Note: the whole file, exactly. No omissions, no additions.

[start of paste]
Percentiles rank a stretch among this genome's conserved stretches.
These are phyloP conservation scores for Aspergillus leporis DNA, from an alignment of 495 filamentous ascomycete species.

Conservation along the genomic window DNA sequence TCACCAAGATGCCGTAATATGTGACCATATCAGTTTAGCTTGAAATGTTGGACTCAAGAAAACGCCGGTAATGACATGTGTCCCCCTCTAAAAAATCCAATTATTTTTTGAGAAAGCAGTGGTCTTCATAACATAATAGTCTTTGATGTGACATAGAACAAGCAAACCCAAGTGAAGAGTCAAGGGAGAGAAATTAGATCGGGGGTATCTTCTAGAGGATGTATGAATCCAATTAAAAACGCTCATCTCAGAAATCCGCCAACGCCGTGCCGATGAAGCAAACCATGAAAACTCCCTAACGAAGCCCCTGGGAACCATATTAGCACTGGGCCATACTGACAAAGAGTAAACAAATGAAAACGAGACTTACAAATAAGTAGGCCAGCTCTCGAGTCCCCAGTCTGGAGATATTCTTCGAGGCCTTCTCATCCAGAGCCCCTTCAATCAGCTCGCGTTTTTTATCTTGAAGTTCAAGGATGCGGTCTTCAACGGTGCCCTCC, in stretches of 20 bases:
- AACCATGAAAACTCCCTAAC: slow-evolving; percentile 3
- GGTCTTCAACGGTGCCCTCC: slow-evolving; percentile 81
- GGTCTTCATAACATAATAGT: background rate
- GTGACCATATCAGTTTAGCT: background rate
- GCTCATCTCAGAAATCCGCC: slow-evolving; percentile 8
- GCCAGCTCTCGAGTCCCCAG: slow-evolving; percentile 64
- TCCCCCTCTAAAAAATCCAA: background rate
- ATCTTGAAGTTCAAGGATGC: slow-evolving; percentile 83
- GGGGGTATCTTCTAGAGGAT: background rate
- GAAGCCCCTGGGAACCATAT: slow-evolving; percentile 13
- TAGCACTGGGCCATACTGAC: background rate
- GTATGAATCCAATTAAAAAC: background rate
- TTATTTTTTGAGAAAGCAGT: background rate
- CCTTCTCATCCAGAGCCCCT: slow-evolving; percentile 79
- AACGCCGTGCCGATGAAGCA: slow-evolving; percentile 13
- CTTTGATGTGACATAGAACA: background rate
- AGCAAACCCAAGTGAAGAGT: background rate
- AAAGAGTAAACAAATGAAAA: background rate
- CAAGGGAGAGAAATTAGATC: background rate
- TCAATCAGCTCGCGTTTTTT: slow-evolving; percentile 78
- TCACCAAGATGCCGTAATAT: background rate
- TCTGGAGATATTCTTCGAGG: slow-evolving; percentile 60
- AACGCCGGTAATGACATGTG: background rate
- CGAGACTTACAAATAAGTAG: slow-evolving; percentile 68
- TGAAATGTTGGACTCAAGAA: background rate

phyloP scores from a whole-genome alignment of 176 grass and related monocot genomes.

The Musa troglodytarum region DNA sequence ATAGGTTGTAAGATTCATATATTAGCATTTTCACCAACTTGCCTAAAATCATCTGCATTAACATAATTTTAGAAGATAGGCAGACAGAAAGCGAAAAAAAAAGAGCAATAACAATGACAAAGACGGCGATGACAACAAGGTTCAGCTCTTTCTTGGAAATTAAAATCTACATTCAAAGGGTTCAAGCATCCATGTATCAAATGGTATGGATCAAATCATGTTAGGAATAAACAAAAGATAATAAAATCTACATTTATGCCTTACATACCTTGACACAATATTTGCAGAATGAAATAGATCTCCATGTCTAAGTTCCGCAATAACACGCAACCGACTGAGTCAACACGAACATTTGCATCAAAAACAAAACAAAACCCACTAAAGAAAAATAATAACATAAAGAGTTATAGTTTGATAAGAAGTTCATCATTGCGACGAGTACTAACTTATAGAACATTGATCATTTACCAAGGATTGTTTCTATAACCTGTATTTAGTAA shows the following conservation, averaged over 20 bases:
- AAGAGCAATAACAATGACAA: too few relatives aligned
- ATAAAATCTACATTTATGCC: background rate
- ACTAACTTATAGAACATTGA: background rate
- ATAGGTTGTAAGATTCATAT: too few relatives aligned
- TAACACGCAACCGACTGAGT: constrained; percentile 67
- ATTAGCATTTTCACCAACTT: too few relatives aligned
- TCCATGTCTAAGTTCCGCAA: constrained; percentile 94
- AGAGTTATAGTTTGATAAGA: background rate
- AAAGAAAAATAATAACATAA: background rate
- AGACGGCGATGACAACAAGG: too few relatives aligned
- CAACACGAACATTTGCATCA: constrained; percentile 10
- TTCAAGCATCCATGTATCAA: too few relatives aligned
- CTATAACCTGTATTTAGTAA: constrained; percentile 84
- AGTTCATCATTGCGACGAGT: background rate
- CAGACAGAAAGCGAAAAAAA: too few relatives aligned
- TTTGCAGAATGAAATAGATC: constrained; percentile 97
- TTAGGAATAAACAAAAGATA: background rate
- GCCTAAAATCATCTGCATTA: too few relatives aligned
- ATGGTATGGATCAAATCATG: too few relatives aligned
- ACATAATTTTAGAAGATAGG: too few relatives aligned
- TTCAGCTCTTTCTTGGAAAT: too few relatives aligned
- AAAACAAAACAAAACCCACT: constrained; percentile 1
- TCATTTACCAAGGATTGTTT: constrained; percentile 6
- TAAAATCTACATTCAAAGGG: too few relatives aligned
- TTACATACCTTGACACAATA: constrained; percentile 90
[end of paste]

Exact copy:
Percentiles rank a stretch among this genome's conserved stretches.
These are phyloP conservation scores for Aspergillus leporis DNA, from an alignment of 495 filamentous ascomycete species.

Conservation along the genomic window DNA sequence TCACCAAGATGCCGTAATATGTGACCATATCAGTTTAGCTTGAAATGTTGGACTCAAGAAAACGCCGGTAATGACATGTGTCCCCCTCTAAAAAATCCAATTATTTTTTGAGAAAGCAGTGGTCTTCATAACATAATAGTCTTTGATGTGACATAGAACAAGCAAACCCAAGTGAAGAGTCAAGGGAGAGAAATTAGATCGGGGGTATCTTCTAGAGGATGTATGAATCCAATTAAAAACGCTCATCTCAGAAATCCGCCAACGCCGTGCCGATGAAGCAAACCATGAAAACTCCCTAACGAAGCCCCTGGGAACCATATTAGCACTGGGCCATACTGACAAAGAGTAAACAAATGAAAACGAGACTTACAAATAAGTAGGCCAGCTCTCGAGTCCCCAGTCTGGAGATATTCTTCGAGGCCTTCTCATCCAGAGCCCCTTCAATCAGCTCGCGTTTTTTATCTTGAAGTTCAAGGATGCGGTCTTCAACGGTGCCCTCC, in stretches of 20 bases:
- AACCATGAAAACTCCCTAAC: slow-evolving; percentile 3
- GGTCTTCAACGGTGCCCTCC: slow-evolving; percentile 81
- GGTCTTCATAACATAATAGT: background rate
- GTGACCATATCAGTTTAGCT: background rate
- GCTCATCTCAGAAATCCGCC: slow-evolving; percentile 8
- GCCAGCTCTCGAGTCCCCAG: slow-evolving; percentile 64
- TCCCCCTCTAAAAAATCCAA: background rate
- ATCTTGAAGTTCAAGGATGC: slow-evolving; percentile 83
- GGGGGTATCTTCTAGAGGAT: background rate
- GAAGCCCCTGGGAACCATAT: slow-evolving; percentile 13
- TAGCACTGGGCCATACTGAC: background rate
- GTATGAATCCAATTAAAAAC: background rate
- TTATTTTTTGAGAAAGCAGT: background rate
- CCTTCTCATCCAGAGCCCCT: slow-evolving; percentile 79
- AACGCCGTGCCGATGAAGCA: slow-evolving; percentile 13
- CTTTGATGTGACATAGAACA: background rate
- AGCAAACCCAAGTGAAGAGT: background rate
- AAAGAGTAAACAAATGAAAA: background rate
- CAAGGGAGAGAAATTAGATC: background rate
- TCAATCAGCTCGCGTTTTTT: slow-evolving; percentile 78
- TCACCAAGATGCCGTAATAT: background rate
- TCTGGAGATATTCTTCGAGG: slow-evolving; percentile 60
- AACGCCGGTAATGACATGTG: background rate
- CGAGACTTACAAATAAGTAG: slow-evolving; percentile 68
- TGAAATGTTGGACTCAAGAA: background rate

phyloP scores from a whole-genome alignment of 176 grass and related monocot genomes.

The Musa troglodytarum region DNA sequence ATAGGTTGTAAGATTCATATATTAGCATTTTCACCAACTTGCCTAAAATCATCTGCATTAACATAATTTTAGAAGATAGGCAGACAGAAAGCGAAAAAAAAAGAGCAATAACAATGACAAAGACGGCGATGACAACAAGGTTCAGCTCTTTCTTGGAAATTAAAATCTACATTCAAAGGGTTCAAGCATCCATGTATCAAATGGTATGGATCAAATCATGTTAGGAATAAACAAAAGATAATAAAATCTACATTTATGCCTTACATACCTTGACACAATATTTGCAGAATGAAATAGATCTCCATGTCTAAGTTCCGCAATAACACGCAACCGACTGAGTCAACACGAACATTTGCATCAAAAACAAAACAAAACCCACTAAAGAAAAATAATAACATAAAGAGTTATAGTTTGATAAGAAGTTCATCATTGCGACGAGTACTAACTTATAGAACATTGATCATTTACCAAGGATTGTTTCTATAACCTGTATTTAGTAA shows the following conservation, averaged over 20 bases:
- AAGAGCAATAACAATGACAA: too few relatives aligned
- ATAAAATCTACATTTATGCC: background rate
- ACTAACTTATAGAACATTGA: background rate
- ATAGGTTGTAAGATTCATAT: too few relatives aligned
- TAACACGCAACCGACTGAGT: constrained; percentile 67
- ATTAGCATTTTCACCAACTT: too few relatives aligned
- TCCATGTCTAAGTTCCGCAA: constrained; percentile 94
- AGAGTTATAGTTTGATAAGA: background rate
- AAAGAAAAATAATAACATAA: background rate
- AGACGGCGATGACAACAAGG: too few relatives aligned
- CAACACGAACATTTGCATCA: constrained; percentile 10
- TTCAAGCATCCATGTATCAA: too few relatives aligned
- CTATAACCTGTATTTAGTAA: constrained; percentile 84
- AGTTCATCATTGCGACGAGT: background rate
- CAGACAGAAAGCGAAAAAAA: too few relatives aligned
- TTTGCAGAATGAAATAGATC: constrained; percentile 97
- TTAGGAATAAACAAAAGATA: background rate
- GCCTAAAATCATCTGCATTA: too few relatives aligned
- ATGGTATGGATCAAATCATG: too few relatives aligned
- ACATAATTTTAGAAGATAGG: too few relatives aligned
- TTCAGCTCTTTCTTGGAAAT: too few relatives aligned
- AAAACAAAACAAAACCCACT: constrained; percentile 1
- TCATTTACCAAGGATTGTTT: constrained; percentile 6
- TAAAATCTACATTCAAAGGG: too few relatives aligned
- TTACATACCTTGACACAATA: constrained; percentile 90